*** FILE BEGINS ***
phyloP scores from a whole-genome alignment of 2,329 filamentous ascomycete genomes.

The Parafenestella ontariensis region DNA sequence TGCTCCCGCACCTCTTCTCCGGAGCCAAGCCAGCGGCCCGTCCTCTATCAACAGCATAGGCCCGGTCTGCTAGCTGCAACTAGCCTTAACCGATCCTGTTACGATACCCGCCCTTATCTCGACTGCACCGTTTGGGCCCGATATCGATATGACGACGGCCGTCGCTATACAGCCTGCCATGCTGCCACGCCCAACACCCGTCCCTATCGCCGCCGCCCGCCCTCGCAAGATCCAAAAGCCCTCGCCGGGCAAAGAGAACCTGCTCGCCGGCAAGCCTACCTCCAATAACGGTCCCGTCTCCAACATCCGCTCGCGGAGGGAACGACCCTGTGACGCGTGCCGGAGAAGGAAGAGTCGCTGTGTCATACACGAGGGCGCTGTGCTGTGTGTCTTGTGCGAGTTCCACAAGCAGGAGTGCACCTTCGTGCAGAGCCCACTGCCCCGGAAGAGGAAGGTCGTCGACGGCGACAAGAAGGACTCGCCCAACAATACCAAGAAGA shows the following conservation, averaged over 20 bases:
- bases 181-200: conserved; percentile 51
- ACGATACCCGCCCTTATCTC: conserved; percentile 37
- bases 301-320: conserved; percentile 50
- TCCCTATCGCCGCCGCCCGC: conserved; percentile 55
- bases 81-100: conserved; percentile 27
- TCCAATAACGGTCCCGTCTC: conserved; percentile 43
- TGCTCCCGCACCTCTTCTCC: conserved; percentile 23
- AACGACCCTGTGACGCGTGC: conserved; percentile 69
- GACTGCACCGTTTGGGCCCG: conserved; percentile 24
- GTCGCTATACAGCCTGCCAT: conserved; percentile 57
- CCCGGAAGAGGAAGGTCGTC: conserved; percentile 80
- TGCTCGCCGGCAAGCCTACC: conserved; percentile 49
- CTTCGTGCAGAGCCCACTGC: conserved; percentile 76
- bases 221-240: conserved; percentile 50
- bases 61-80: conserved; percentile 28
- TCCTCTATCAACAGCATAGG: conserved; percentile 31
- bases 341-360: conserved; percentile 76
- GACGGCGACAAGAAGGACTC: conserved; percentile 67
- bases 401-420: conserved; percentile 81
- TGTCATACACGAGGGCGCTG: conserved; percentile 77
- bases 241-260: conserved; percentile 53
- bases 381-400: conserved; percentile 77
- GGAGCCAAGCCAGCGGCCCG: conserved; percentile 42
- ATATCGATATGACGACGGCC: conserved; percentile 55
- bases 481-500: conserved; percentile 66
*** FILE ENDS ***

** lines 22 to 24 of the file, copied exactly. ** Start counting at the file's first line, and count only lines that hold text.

- TGTCATACACGAGGGCGCTG: conserved; percentile 77
- bases 241-260: conserved; percentile 53
- bases 381-400: conserved; percentile 77